The symptoms of typhoid fever usually develop 1 or 2 weeks after a person becomes infected with the Salmonella typhi bacteria.
With treatment, the symptoms of typhoid fever should quickly improve within 3 to 5 days.
If typhoid fever isn't treated, it'll usually get worse over the course of a few weeks, and there's a significant risk of life-threatening complications developing.
Without treatment, it can take weeks – or even months – to fully recover, and symptoms can return.
The main symptoms of typhoid fever are:
- a persistent high temperature that gradually increases each day
- a headache
- general aches and pains
- extreme tiredness (fatigue)
- a cough
Getting medical advice
See your GP as soon as possible if you have symptoms of typhoid fever (even if you have been vaccinated against it), particularly if you have recently returned from travelling abroad.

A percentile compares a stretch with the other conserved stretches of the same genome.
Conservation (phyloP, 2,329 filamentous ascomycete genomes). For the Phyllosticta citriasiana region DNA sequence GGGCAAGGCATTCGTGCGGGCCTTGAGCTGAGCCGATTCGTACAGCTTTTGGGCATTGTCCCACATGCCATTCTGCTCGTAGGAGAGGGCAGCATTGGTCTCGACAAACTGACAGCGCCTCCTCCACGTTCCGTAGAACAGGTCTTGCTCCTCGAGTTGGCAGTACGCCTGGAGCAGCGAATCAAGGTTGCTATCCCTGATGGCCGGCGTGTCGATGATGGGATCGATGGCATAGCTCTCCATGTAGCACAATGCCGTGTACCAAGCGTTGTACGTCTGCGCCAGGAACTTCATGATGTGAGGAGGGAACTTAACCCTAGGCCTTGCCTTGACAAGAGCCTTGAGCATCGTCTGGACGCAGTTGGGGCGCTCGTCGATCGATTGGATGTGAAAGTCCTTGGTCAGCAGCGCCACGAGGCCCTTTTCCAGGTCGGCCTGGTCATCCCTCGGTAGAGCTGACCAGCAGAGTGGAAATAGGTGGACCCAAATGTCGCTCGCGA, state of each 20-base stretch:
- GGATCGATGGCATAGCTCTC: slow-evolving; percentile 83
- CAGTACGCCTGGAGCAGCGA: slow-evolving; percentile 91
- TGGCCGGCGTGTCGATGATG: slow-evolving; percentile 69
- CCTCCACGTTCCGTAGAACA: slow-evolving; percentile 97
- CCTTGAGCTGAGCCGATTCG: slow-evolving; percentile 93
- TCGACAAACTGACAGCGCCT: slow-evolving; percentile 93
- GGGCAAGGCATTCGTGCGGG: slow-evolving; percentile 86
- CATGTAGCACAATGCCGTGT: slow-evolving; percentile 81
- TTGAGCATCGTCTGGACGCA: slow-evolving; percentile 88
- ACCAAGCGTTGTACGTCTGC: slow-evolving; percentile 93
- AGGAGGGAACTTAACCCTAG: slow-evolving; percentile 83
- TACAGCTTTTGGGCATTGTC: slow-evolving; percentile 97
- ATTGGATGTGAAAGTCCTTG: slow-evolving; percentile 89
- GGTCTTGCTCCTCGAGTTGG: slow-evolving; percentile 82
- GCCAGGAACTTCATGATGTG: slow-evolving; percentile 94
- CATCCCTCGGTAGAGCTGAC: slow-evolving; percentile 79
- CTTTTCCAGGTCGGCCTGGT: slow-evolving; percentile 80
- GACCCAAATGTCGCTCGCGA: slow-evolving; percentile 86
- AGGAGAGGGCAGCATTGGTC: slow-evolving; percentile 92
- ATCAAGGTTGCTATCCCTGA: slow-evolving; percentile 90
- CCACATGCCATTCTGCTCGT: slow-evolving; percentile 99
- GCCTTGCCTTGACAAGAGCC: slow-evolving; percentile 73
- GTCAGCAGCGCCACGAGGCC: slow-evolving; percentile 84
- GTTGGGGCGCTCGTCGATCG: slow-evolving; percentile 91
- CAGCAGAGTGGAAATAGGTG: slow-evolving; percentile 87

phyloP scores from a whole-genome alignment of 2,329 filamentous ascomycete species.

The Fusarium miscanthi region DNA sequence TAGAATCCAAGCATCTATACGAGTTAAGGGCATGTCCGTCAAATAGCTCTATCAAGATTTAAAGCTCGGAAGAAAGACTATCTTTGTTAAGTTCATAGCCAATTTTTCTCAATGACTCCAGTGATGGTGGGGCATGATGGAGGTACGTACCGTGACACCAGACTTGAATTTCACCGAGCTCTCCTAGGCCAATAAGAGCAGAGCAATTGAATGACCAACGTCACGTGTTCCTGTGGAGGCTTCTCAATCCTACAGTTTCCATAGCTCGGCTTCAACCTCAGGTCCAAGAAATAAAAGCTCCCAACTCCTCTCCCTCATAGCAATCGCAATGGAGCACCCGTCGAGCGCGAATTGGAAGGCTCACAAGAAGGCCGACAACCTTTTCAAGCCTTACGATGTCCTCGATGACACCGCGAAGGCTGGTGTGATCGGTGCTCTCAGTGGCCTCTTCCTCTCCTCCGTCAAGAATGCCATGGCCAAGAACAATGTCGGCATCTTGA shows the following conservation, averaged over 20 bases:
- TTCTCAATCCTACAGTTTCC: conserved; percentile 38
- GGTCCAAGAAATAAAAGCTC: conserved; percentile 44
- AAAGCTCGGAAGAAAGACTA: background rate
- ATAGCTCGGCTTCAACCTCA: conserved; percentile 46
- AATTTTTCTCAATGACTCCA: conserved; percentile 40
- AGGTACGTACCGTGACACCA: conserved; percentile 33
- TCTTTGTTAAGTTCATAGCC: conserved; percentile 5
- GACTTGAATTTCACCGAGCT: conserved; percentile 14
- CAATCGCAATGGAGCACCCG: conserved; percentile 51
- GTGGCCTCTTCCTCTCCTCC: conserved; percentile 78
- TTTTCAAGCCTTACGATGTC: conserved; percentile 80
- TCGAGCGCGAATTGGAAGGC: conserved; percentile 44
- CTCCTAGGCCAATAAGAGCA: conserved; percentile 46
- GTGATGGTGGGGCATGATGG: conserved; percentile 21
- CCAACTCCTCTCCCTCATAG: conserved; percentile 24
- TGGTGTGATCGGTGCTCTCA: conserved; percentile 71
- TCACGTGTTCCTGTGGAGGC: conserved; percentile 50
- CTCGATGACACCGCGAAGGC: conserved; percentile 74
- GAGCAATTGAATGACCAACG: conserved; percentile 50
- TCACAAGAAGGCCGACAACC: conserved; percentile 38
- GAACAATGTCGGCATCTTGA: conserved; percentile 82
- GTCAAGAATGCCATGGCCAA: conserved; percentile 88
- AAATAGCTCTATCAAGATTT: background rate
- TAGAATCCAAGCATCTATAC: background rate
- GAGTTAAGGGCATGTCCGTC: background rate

It's unlikely that your symptoms will be caused by typhoid fever, but it's best to get them checked out in case you need treatment.
If you become ill while travelling abroad, you can get help by:
- contacting a representative of the travel company you booked with
- contacting your travel insurer
- contacting the British consulate in the area you're visiting or, if you're feeling very ill, the local emergency services
The Foreign & Commonwealth Office (FCO) provides travel advice by country, and the contact details of all the British consulates and embassies in foreign countries can be found on GOV.UK.
Before you travel, it's a good idea to make a list of relevant contact details and telephone numbers in case of an emergency.
Page last reviewed: 1 August 2019
Next review due: 1 August 2019